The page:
Allergy Drops in Charlotte & Monroe
Allergy Drops, also known as Sublingual immunotherapy or SLIT, is now being introduced in the United States and is an injection-free process that offers patients the freedom to treat their allergies conveniently in their own home. Previously, the only way to successfully administer allergen immunotherapy in the United States was by injections (allergy shots) at the doctor’s office.
At our clinic, we offer allergy drops and follow the guidelines of the American Academy of Otolaryngic Allergy (AAOA).
Facts About Allergy Drops
- Drops under the tongue replace weekly shots in the office
- A safety profile that allows the treatment to be administered at home
- A great option for children and busy working adults
- Patients will be seen in the office every 6 to 12 months to monitor their progress
- Antigen extracts for sublingual immunotherapy are the same as those used for allergy shots
- A safe and effective method for treating respiratory allergies caused by airborne allergens including pollen, mold, dust mites, and animal dander
What are some advantages of allergy drop compared to traditional allergy shots?
- The patient does not have to experience repeated injections or the potential for discomfort at the injection site.
- There is less potential for a systemic anaphylactic reaction, and there have been no reported fatalities from sublingual immunotherapy. Consequently, sublingual immunotherapy may be administered in the privacy and convenience of the patient’s home.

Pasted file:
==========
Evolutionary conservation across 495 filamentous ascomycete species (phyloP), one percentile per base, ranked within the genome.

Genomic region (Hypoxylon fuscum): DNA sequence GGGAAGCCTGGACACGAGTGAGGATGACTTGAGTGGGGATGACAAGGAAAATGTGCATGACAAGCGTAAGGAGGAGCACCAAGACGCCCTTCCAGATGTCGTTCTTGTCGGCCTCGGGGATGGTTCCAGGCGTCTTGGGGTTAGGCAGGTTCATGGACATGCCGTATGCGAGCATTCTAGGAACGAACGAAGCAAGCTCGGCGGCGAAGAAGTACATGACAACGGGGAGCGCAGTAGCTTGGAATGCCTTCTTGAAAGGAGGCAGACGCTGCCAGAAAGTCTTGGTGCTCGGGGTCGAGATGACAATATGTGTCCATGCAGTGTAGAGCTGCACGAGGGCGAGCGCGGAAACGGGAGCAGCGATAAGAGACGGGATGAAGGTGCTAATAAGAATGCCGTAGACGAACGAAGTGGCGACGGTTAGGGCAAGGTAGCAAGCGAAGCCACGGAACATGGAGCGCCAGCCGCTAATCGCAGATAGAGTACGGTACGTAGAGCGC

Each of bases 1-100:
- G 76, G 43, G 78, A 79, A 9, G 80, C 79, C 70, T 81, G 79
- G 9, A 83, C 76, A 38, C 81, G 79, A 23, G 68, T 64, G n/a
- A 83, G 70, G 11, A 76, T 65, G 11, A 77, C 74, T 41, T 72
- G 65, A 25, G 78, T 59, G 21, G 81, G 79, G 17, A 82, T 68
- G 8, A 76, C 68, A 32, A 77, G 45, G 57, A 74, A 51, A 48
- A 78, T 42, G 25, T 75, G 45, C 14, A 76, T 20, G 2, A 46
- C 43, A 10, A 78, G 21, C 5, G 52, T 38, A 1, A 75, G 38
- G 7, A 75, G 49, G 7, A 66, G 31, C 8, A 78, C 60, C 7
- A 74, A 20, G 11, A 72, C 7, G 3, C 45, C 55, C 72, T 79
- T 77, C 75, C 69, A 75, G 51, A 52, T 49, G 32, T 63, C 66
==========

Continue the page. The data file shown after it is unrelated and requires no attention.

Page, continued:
- There is very little time commitment, as the treatment is administered once a day at home in a matter of minutes, eliminating the need for travel to the doctor’s office and the 30 minute observation period that is required after allergy injections.
- For patients living a great distance from the doctor’s office or for patients who travel frequently, allergy drops offer the convenience of being able to administer the treatment wherever the patient happens to be.
What are some disadvantages compared to traditional allergy injections?
- Although allergy drops have been used in Europe for many years and currently account for more than half of all immunotherapy administered in the EU, it is still considered “investigational” and “off-label” in the United States and currently does not have FDA approval.
- Although the extracts used for allergy are the same as those used for injection immunotherapy, the sublingual administration is considered “off-label” and is currently not covered by insurance plans. Therefore, the cost of sublingual immunotherapy, although comparable to the cost of injection immunotherapy, is an entirely “out-of-pocket” expense, not reimbursable by insurance.
Frequently Asked Questions
What conditions can be treated with allergy drops?
Our clinic is currently using sublingual immunotherapy for the treatment of respiratory allergies secondary to airborne allergens such as trees, grasses, weeds, mold, dust mites, and animal dander.
How quickly will I see relief of my allergy symptoms?
Although treatment success varies from patient to patient, we anticipate improvement within the first few months of treatment. Maximum benefit may not be noted until one year of therapy has been completed.